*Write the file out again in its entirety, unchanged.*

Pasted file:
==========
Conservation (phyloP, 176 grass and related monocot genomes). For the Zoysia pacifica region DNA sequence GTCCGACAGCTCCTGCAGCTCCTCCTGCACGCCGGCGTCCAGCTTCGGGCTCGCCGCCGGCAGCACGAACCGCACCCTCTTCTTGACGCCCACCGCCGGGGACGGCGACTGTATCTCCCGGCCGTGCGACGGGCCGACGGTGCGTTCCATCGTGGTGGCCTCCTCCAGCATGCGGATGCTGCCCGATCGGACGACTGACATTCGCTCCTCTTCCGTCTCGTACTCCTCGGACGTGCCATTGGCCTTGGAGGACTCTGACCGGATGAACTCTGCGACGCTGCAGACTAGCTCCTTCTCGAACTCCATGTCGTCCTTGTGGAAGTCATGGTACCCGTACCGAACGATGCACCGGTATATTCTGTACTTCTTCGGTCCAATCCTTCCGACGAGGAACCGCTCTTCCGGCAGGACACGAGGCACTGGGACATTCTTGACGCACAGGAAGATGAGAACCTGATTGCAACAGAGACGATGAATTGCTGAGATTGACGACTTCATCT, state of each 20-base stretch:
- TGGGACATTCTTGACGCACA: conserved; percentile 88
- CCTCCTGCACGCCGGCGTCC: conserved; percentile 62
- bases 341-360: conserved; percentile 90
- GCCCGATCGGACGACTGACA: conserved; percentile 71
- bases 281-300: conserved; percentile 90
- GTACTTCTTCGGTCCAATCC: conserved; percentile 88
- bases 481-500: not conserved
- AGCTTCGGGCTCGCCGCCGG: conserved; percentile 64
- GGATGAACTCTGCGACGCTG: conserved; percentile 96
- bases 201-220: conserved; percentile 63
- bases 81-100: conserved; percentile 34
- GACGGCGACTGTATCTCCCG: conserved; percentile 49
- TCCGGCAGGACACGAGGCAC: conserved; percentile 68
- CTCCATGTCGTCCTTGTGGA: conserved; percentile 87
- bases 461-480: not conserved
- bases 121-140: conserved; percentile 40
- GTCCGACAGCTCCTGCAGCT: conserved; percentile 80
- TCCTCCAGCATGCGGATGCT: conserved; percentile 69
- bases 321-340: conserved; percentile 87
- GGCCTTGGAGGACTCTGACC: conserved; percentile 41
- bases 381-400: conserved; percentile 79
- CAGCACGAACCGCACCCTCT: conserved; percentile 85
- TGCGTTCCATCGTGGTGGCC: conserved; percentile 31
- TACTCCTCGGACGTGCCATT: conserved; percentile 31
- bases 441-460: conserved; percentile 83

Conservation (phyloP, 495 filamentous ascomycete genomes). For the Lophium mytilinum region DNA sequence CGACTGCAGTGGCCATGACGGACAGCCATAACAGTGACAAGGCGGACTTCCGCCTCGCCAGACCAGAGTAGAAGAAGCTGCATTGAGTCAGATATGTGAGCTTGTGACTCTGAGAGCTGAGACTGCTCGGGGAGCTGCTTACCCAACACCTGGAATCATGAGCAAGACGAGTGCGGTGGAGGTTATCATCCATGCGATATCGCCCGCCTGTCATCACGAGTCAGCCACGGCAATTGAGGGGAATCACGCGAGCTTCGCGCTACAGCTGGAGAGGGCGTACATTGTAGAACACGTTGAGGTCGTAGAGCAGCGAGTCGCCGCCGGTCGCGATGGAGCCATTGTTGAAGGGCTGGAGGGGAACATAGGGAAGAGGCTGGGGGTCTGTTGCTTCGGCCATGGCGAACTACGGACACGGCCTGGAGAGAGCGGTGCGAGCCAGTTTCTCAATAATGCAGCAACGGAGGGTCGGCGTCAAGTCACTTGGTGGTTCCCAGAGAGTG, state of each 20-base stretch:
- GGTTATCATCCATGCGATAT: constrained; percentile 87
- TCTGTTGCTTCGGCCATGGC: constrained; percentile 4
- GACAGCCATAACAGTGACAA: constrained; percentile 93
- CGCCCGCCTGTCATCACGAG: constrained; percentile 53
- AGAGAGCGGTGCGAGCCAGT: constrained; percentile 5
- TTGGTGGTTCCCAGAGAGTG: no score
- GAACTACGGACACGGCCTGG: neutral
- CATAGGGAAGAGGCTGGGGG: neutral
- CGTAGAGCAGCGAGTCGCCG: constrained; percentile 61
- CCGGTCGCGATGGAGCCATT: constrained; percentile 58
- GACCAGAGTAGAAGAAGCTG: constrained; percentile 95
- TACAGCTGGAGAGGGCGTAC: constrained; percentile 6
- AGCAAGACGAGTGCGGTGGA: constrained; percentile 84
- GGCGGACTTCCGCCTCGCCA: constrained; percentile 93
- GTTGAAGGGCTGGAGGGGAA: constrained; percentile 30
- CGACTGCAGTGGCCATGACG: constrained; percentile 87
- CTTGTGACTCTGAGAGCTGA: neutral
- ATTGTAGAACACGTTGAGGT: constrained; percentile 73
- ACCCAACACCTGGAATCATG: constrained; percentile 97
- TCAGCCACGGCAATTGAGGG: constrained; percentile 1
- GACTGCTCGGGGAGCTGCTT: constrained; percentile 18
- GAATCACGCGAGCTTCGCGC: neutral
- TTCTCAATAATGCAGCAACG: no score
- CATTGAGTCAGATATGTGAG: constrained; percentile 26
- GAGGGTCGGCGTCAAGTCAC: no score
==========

Conservation (phyloP, 176 grass and related monocot genomes). For the Zoysia pacifica region DNA sequence GTCCGACAGCTCCTGCAGCTCCTCCTGCACGCCGGCGTCCAGCTTCGGGCTCGCCGCCGGCAGCACGAACCGCACCCTCTTCTTGACGCCCACCGCCGGGGACGGCGACTGTATCTCCCGGCCGTGCGACGGGCCGACGGTGCGTTCCATCGTGGTGGCCTCCTCCAGCATGCGGATGCTGCCCGATCGGACGACTGACATTCGCTCCTCTTCCGTCTCGTACTCCTCGGACGTGCCATTGGCCTTGGAGGACTCTGACCGGATGAACTCTGCGACGCTGCAGACTAGCTCCTTCTCGAACTCCATGTCGTCCTTGTGGAAGTCATGGTACCCGTACCGAACGATGCACCGGTATATTCTGTACTTCTTCGGTCCAATCCTTCCGACGAGGAACCGCTCTTCCGGCAGGACACGAGGCACTGGGACATTCTTGACGCACAGGAAGATGAGAACCTGATTGCAACAGAGACGATGAATTGCTGAGATTGACGACTTCATCT, state of each 20-base stretch:
- TGGGACATTCTTGACGCACA: conserved; percentile 88
- CCTCCTGCACGCCGGCGTCC: conserved; percentile 62
- bases 341-360: conserved; percentile 90
- GCCCGATCGGACGACTGACA: conserved; percentile 71
- bases 281-300: conserved; percentile 90
- GTACTTCTTCGGTCCAATCC: conserved; percentile 88
- bases 481-500: not conserved
- AGCTTCGGGCTCGCCGCCGG: conserved; percentile 64
- GGATGAACTCTGCGACGCTG: conserved; percentile 96
- bases 201-220: conserved; percentile 63
- bases 81-100: conserved; percentile 34
- GACGGCGACTGTATCTCCCG: conserved; percentile 49
- TCCGGCAGGACACGAGGCAC: conserved; percentile 68
- CTCCATGTCGTCCTTGTGGA: conserved; percentile 87
- bases 461-480: not conserved
- bases 121-140: conserved; percentile 40
- GTCCGACAGCTCCTGCAGCT: conserved; percentile 80
- TCCTCCAGCATGCGGATGCT: conserved; percentile 69
- bases 321-340: conserved; percentile 87
- GGCCTTGGAGGACTCTGACC: conserved; percentile 41
- bases 381-400: conserved; percentile 79
- CAGCACGAACCGCACCCTCT: conserved; percentile 85
- TGCGTTCCATCGTGGTGGCC: conserved; percentile 31
- TACTCCTCGGACGTGCCATT: conserved; percentile 31
- bases 441-460: conserved; percentile 83

Conservation (phyloP, 495 filamentous ascomycete genomes). For the Lophium mytilinum region DNA sequence CGACTGCAGTGGCCATGACGGACAGCCATAACAGTGACAAGGCGGACTTCCGCCTCGCCAGACCAGAGTAGAAGAAGCTGCATTGAGTCAGATATGTGAGCTTGTGACTCTGAGAGCTGAGACTGCTCGGGGAGCTGCTTACCCAACACCTGGAATCATGAGCAAGACGAGTGCGGTGGAGGTTATCATCCATGCGATATCGCCCGCCTGTCATCACGAGTCAGCCACGGCAATTGAGGGGAATCACGCGAGCTTCGCGCTACAGCTGGAGAGGGCGTACATTGTAGAACACGTTGAGGTCGTAGAGCAGCGAGTCGCCGCCGGTCGCGATGGAGCCATTGTTGAAGGGCTGGAGGGGAACATAGGGAAGAGGCTGGGGGTCTGTTGCTTCGGCCATGGCGAACTACGGACACGGCCTGGAGAGAGCGGTGCGAGCCAGTTTCTCAATAATGCAGCAACGGAGGGTCGGCGTCAAGTCACTTGGTGGTTCCCAGAGAGTG, state of each 20-base stretch:
- GGTTATCATCCATGCGATAT: constrained; percentile 87
- TCTGTTGCTTCGGCCATGGC: constrained; percentile 4
- GACAGCCATAACAGTGACAA: constrained; percentile 93
- CGCCCGCCTGTCATCACGAG: constrained; percentile 53
- AGAGAGCGGTGCGAGCCAGT: constrained; percentile 5
- TTGGTGGTTCCCAGAGAGTG: no score
- GAACTACGGACACGGCCTGG: neutral
- CATAGGGAAGAGGCTGGGGG: neutral
- CGTAGAGCAGCGAGTCGCCG: constrained; percentile 61
- CCGGTCGCGATGGAGCCATT: constrained; percentile 58
- GACCAGAGTAGAAGAAGCTG: constrained; percentile 95
- TACAGCTGGAGAGGGCGTAC: constrained; percentile 6
- AGCAAGACGAGTGCGGTGGA: constrained; percentile 84
- GGCGGACTTCCGCCTCGCCA: constrained; percentile 93
- GTTGAAGGGCTGGAGGGGAA: constrained; percentile 30
- CGACTGCAGTGGCCATGACG: constrained; percentile 87
- CTTGTGACTCTGAGAGCTGA: neutral
- ATTGTAGAACACGTTGAGGT: constrained; percentile 73
- ACCCAACACCTGGAATCATG: constrained; percentile 97
- TCAGCCACGGCAATTGAGGG: constrained; percentile 1
- GACTGCTCGGGGAGCTGCTT: constrained; percentile 18
- GAATCACGCGAGCTTCGCGC: neutral
- TTCTCAATAATGCAGCAACG: no score
- CATTGAGTCAGATATGTGAG: constrained; percentile 26
- GAGGGTCGGCGTCAAGTCAC: no score